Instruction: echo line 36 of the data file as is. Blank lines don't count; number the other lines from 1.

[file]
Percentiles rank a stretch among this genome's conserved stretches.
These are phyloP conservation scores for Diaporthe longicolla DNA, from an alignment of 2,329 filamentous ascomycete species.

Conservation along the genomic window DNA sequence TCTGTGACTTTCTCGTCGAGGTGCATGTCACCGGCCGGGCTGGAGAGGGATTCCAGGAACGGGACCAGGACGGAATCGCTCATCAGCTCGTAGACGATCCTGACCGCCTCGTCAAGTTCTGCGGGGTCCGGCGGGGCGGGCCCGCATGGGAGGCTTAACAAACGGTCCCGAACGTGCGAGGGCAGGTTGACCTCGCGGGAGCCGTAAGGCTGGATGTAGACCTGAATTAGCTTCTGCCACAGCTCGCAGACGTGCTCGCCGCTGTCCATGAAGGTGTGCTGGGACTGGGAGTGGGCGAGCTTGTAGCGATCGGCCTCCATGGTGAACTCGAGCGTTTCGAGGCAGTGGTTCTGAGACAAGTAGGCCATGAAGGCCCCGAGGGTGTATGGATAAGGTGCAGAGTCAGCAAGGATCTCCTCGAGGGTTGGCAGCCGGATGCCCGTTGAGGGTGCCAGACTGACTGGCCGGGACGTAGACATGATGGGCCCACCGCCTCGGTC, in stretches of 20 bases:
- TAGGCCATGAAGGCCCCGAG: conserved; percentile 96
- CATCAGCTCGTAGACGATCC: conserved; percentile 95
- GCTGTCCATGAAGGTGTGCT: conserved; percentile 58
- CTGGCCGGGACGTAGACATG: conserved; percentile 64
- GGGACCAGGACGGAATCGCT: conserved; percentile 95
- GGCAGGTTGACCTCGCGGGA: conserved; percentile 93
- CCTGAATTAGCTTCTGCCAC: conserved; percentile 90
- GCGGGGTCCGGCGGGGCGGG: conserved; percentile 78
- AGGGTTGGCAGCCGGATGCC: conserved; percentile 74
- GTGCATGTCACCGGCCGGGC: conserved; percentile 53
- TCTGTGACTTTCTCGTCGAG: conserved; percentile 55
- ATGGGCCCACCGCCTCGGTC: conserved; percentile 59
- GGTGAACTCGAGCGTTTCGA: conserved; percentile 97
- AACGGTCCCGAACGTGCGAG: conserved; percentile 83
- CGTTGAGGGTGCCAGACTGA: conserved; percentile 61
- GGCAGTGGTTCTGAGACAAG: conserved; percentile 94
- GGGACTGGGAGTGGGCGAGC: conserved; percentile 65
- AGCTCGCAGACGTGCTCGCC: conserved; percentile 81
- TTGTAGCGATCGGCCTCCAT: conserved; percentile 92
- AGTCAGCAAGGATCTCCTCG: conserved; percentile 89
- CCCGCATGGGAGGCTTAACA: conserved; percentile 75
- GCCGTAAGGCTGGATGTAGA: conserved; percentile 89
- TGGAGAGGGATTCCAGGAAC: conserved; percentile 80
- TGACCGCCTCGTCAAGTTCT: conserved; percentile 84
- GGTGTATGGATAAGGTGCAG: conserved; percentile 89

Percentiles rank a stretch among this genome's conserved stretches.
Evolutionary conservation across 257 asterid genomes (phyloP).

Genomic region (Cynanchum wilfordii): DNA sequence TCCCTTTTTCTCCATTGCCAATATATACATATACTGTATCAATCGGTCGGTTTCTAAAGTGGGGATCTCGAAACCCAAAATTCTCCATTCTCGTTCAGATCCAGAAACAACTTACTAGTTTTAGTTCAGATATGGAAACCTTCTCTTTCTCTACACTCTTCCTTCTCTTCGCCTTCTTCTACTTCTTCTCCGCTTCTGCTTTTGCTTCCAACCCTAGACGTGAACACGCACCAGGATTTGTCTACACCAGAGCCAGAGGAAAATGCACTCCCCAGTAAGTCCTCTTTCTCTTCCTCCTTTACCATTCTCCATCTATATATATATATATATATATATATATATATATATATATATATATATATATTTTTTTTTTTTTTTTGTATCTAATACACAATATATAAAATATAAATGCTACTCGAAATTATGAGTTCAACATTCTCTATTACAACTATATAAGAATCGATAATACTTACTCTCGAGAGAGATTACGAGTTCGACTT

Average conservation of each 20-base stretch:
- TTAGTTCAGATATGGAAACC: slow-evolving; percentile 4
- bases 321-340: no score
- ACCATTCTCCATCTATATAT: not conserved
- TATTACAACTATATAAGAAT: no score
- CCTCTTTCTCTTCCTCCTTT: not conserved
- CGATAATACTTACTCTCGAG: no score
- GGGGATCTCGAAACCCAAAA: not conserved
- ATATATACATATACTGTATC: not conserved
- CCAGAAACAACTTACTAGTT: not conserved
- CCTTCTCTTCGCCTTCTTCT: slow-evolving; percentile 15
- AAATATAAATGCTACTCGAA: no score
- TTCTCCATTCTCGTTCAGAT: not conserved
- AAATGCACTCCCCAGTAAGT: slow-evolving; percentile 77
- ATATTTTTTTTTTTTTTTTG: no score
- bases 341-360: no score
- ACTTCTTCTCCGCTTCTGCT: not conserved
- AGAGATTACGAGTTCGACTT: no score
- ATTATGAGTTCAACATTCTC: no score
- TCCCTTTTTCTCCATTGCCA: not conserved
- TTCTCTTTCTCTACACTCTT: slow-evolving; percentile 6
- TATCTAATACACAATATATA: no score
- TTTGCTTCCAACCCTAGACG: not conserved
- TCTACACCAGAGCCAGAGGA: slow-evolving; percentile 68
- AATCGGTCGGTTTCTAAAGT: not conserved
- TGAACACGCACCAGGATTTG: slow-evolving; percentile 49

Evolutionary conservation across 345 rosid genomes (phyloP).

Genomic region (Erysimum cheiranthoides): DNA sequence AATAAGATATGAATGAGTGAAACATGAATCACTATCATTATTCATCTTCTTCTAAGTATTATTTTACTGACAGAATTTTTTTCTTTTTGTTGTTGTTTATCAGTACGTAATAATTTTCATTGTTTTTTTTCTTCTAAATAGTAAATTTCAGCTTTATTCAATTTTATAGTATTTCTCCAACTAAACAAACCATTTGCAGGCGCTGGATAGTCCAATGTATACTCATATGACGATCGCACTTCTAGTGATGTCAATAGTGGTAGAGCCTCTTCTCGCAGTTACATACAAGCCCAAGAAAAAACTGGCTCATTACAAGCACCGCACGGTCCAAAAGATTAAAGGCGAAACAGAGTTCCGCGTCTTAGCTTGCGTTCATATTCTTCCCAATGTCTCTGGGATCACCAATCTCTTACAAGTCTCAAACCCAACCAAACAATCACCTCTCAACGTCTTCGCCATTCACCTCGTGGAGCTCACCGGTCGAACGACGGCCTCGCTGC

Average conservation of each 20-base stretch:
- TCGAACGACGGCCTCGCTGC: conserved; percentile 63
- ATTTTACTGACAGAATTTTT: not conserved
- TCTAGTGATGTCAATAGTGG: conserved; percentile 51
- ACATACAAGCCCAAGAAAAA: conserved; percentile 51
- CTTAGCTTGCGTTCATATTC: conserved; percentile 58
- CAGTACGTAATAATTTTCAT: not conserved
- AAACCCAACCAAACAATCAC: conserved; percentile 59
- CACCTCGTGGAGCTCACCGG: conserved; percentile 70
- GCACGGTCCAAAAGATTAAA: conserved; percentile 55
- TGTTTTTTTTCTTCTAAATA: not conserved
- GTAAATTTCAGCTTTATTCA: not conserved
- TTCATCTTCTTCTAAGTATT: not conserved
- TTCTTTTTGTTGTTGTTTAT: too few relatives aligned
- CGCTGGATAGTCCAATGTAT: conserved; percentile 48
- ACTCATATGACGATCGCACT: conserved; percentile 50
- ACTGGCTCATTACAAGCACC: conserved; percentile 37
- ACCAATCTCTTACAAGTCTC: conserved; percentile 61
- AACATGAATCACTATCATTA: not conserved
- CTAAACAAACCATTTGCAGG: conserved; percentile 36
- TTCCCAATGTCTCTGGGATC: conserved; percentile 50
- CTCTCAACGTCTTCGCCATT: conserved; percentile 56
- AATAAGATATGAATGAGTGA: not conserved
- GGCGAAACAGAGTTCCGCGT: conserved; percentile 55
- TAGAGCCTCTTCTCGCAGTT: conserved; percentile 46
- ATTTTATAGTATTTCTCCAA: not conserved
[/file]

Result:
- TATTACAACTATATAAGAAT: no score